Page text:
But it's clear what happens when these mechanisms stop working – misfolded proteins start recruiting normal versions of the same protein and form large aggregations. The presence of these aggregations in neurons has been closely linked with several neurodegenerative diseases.

Kopito found that the mutant protein associated with Huntington's disease can leave one cell and enter another one, stirring up trouble in each new cell as it progresses down the line. The spread of the misfolded protein may explain how Huntington's progresses through the brain.

This disease, like Parkinson's and Alzheimer's, starts in one area of the brain and spreads to the rest of it. This is also similar to the spread of prions, the self-replicating proteins implicated in mad cow disease and, in humans, Creutzfeldt-Jakob disease. As the misfolded protein reaches more parts of the brain, it could be responsible for the progressive worsening of these diseases.

Now that we know that these misfolded proteins spend part of their time outside of cells, traveling from one cell to another, new drugs could target them there, Kopito said. This could help prevent or at least block the progression of these diseases.

Kopito is currently working to figure out how misfolded proteins get past cell membranes into cells in the first place. It is only once in the cell's cytoplasm that these proteins can recruit others. So these studies could help find ways to keep these mischief-makers away from the normal proteins.

He is also collaborating with biology Professor Liqun Luo to track these proteins between cells in the well-mapped fruit fly nervous system. In the future, Kopito said he hopes to link his cell biology work to disease pathology in order to understand the role misfolded proteins play in human disease.

Sandeep Ravindran is a science-writing intern at the Stanford News Service.

Stumbling On Key to Hair-Growth

By Enrique Rivero

It has been long known that stress plays a part not just in the graying of hair but in hair loss as well. Over the years, numerous hair-restoration remedies have emerged, ranging from hucksters' "miracle solvents" to legitimate medications such as minoxidil. But even the best of these have shown limited effectiveness.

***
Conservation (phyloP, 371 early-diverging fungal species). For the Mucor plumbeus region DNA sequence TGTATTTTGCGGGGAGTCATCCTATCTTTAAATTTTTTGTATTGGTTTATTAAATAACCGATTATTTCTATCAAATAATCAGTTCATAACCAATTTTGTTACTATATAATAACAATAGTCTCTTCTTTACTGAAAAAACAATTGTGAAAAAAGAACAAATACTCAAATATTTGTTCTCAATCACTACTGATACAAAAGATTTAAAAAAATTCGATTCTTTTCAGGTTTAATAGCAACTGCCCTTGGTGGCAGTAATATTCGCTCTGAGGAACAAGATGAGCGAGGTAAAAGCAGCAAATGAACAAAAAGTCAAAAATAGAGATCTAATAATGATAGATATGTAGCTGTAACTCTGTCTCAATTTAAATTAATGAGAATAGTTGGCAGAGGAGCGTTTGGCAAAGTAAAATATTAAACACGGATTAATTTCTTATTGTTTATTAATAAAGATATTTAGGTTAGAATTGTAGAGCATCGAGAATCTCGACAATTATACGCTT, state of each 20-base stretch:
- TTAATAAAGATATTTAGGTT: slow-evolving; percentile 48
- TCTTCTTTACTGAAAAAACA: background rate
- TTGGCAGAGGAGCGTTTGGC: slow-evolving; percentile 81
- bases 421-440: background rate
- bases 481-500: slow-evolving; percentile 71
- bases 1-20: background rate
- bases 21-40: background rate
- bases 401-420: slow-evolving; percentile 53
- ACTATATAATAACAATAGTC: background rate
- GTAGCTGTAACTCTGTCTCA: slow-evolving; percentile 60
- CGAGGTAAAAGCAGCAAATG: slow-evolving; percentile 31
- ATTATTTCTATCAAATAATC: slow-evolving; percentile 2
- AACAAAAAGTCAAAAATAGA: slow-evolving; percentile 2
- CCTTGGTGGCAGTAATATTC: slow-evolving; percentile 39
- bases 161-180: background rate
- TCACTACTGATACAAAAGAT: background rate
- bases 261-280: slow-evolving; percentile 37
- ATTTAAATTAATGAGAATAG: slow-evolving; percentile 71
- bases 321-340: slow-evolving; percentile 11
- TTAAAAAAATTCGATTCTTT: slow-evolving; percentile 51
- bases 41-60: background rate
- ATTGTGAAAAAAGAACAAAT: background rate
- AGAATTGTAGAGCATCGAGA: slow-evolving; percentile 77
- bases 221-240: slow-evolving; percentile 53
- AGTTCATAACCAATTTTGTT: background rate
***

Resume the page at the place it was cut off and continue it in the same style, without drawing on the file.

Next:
Now, a team led by researchers from UCLA and the Veterans Administration that was investigating how stress affects gastrointestinal function may have found a chemical compound that induces hair growth by blocking a stress-related hormone associated with hair loss - entirely by accident.

The serendipitous discovery is described in an article published today in the online journal PLoS One.

"Our findings show that a short-duration treatment with this compound causes an astounding long-term hair regrowth in chronically stressed mutant mice," said Million Mulugeta, an adjunct professor of medicine in the division of digestive diseases at the David Geffen School of Medicine at UCLA and an author of the research. "This could open new venues to treat hair loss in humans through modifying stress hormone receptors, particularly hair loss related to chronic stress and aging."

The research team, which was originally studying brain–gut interactions, included Mulugeta, Lixin Wang, Noah Craft and Yvette Taché from UCLA; Jean Rivier and Catherine Rivier from the Salk Institute for Biological Studies in La Jolla, Calif.; and Mary Stenzel-Poore from the Oregon Health and Sciences University.